One way this has shown up for me is with my husband. Even though I don't always succeed (ahem), I've learned how to separate my projections about who he should be and how I need him to act from who he really is. It actually strikes me as funny to realize that up until I could do this, I was probably having a relationship with my thoughts about my husband instead of a relationship with him. I like him much better than I like my thoughts about him.

Just like Katie's method of self-inquiry, the Tao Te Ching is not a checklist of actions you can take that will solve all your problems. Instead, it's an uncannily accurate description of how reality works and what the mind responds to. Just as our Western scientists have mapped and catalogued the physical world, the Tao explains human nature. What Katie and the Tao have in common is that both explain how to step out from behind the veil of calcified belief systems and instead meet your world directly. Both explain how the mind works when left to its own devices and that if we can just get out of the way, its natural wisdom will reassert itself and provide exactly the right solution in all cases.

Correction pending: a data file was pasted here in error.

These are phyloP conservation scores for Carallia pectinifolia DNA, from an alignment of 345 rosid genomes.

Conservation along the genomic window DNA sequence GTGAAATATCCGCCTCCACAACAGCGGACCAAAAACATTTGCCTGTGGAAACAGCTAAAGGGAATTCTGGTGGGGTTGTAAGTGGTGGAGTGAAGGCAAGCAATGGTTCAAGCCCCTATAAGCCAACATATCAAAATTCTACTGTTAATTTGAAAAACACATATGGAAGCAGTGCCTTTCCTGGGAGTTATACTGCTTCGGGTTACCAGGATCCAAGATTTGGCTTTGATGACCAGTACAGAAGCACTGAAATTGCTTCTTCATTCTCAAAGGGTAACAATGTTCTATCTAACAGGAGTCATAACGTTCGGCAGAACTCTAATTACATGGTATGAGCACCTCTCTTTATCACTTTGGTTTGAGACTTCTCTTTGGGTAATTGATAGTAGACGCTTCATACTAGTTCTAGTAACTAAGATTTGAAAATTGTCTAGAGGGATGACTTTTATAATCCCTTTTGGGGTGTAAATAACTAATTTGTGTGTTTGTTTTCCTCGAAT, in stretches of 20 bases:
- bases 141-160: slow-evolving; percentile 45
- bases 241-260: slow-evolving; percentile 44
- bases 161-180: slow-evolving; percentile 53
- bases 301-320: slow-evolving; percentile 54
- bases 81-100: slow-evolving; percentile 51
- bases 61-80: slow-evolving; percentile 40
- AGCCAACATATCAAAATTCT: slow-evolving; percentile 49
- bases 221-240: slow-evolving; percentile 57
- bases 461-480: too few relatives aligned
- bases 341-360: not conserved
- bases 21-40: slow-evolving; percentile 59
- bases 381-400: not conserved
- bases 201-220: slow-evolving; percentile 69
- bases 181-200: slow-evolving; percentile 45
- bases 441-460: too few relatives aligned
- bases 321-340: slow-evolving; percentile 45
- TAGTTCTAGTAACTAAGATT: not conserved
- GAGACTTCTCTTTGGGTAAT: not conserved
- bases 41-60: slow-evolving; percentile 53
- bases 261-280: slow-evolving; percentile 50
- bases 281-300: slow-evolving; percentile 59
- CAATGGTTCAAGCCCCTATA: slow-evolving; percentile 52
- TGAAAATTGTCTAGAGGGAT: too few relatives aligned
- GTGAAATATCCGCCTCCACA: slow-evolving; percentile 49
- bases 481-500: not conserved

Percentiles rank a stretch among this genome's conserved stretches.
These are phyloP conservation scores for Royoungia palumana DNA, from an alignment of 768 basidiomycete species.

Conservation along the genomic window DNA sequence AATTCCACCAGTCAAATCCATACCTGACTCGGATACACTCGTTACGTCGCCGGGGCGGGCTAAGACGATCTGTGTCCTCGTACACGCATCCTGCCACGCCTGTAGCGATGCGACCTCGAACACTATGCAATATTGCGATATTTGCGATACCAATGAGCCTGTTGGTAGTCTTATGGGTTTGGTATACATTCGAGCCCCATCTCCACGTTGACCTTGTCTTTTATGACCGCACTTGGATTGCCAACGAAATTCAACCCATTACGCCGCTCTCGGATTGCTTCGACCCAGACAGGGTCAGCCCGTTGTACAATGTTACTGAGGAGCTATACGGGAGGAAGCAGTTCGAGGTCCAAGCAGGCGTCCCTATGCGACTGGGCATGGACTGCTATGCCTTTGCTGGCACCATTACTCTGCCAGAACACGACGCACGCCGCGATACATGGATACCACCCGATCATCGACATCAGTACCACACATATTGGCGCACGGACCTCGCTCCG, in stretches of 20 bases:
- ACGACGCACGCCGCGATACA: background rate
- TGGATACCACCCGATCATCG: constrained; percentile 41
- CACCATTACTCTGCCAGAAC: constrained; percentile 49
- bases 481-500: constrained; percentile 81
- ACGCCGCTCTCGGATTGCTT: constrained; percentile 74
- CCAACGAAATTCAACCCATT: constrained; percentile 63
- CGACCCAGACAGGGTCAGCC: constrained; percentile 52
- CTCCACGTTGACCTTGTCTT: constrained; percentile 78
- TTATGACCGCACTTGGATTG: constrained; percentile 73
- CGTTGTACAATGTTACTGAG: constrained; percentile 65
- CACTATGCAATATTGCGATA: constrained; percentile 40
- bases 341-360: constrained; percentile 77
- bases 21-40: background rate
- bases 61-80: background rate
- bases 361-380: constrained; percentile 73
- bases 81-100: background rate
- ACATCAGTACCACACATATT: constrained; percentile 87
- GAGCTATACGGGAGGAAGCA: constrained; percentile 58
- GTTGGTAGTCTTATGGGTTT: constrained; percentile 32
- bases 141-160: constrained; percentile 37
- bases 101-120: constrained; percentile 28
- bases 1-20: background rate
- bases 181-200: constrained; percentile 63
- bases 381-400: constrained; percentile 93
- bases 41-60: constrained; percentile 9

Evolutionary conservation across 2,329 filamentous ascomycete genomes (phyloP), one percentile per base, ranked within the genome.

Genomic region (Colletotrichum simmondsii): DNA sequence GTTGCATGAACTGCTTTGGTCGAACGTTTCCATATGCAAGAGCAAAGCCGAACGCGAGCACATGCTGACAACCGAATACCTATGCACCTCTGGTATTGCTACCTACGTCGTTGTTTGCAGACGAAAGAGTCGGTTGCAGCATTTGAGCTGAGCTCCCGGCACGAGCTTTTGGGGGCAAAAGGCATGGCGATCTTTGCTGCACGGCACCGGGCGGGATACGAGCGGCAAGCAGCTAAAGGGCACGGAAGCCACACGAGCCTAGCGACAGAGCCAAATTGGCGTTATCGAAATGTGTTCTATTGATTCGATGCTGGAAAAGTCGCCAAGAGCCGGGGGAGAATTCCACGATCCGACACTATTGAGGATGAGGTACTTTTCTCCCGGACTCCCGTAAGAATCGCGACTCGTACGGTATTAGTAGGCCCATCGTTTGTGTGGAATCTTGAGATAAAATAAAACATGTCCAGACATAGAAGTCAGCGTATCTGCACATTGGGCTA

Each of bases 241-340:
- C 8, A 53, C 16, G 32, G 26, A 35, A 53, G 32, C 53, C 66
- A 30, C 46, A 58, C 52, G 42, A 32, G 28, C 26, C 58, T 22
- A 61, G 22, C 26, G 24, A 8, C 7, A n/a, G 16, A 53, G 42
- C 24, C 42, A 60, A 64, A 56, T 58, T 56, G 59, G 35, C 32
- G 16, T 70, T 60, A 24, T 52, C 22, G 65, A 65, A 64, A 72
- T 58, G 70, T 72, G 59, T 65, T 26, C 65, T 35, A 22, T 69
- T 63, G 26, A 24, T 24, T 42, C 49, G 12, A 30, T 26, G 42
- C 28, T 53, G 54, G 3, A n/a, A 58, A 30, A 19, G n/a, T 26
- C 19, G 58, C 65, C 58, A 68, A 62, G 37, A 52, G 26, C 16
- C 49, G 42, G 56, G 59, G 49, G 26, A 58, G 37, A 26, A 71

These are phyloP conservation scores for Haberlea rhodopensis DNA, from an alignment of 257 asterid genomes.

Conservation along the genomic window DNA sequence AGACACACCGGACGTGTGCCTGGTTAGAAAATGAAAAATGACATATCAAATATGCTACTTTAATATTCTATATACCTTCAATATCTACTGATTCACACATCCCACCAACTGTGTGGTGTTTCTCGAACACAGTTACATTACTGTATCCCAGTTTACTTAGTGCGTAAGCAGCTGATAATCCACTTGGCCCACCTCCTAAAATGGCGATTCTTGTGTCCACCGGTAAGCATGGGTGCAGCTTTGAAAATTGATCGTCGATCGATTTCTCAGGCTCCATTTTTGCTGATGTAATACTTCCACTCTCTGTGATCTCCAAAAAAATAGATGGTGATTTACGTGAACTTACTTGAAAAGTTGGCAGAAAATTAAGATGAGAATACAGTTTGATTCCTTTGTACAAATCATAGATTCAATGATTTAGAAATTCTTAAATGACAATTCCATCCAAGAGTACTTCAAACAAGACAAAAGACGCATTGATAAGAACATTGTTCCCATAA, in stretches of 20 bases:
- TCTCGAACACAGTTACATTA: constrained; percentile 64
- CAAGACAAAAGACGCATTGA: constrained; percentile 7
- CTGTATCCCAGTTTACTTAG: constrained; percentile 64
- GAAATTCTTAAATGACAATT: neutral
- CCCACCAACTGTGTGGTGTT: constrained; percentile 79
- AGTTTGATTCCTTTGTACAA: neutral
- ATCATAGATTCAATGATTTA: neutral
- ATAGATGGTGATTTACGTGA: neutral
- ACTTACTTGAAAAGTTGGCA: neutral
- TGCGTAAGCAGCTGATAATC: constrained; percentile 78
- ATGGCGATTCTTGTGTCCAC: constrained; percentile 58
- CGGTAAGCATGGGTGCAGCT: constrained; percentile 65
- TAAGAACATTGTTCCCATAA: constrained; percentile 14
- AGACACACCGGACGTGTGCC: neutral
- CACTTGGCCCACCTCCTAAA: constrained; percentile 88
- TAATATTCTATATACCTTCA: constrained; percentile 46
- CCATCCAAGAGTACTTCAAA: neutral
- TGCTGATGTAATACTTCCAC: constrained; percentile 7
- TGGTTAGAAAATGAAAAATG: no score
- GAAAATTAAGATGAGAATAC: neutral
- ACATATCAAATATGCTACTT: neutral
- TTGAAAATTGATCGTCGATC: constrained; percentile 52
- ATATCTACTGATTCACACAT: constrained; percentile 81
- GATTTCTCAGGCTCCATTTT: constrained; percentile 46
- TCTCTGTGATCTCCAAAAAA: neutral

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141 of 150 people found the following review helpful
4.0 out of 5 stars The Tao Meets The Work, March 5, 2007
"To think that we need sadness or outrage to motivate us to do what's right is insane. As if the clearer and happier you get, the less kind you become. As if when someone finds freedom, she just sits around all day with drool running down her chin. My experience is the opposite. Love is action. It's clear, it's kind, it's effortless, and it's irresistible." - From A Thousand Names for Joy

Several years ago, Loving What Is: Four Questions That Can Change Your Life by Byron Katie hit the bestseller list and introduced thousands of people to The Work. Katie then took readers further into this simple, but profound, process in her book I Need Your Love--Is That True?, whereby Katie invited individuals to question everything they say, do or think in order to secure love, approval, or appreciation from others.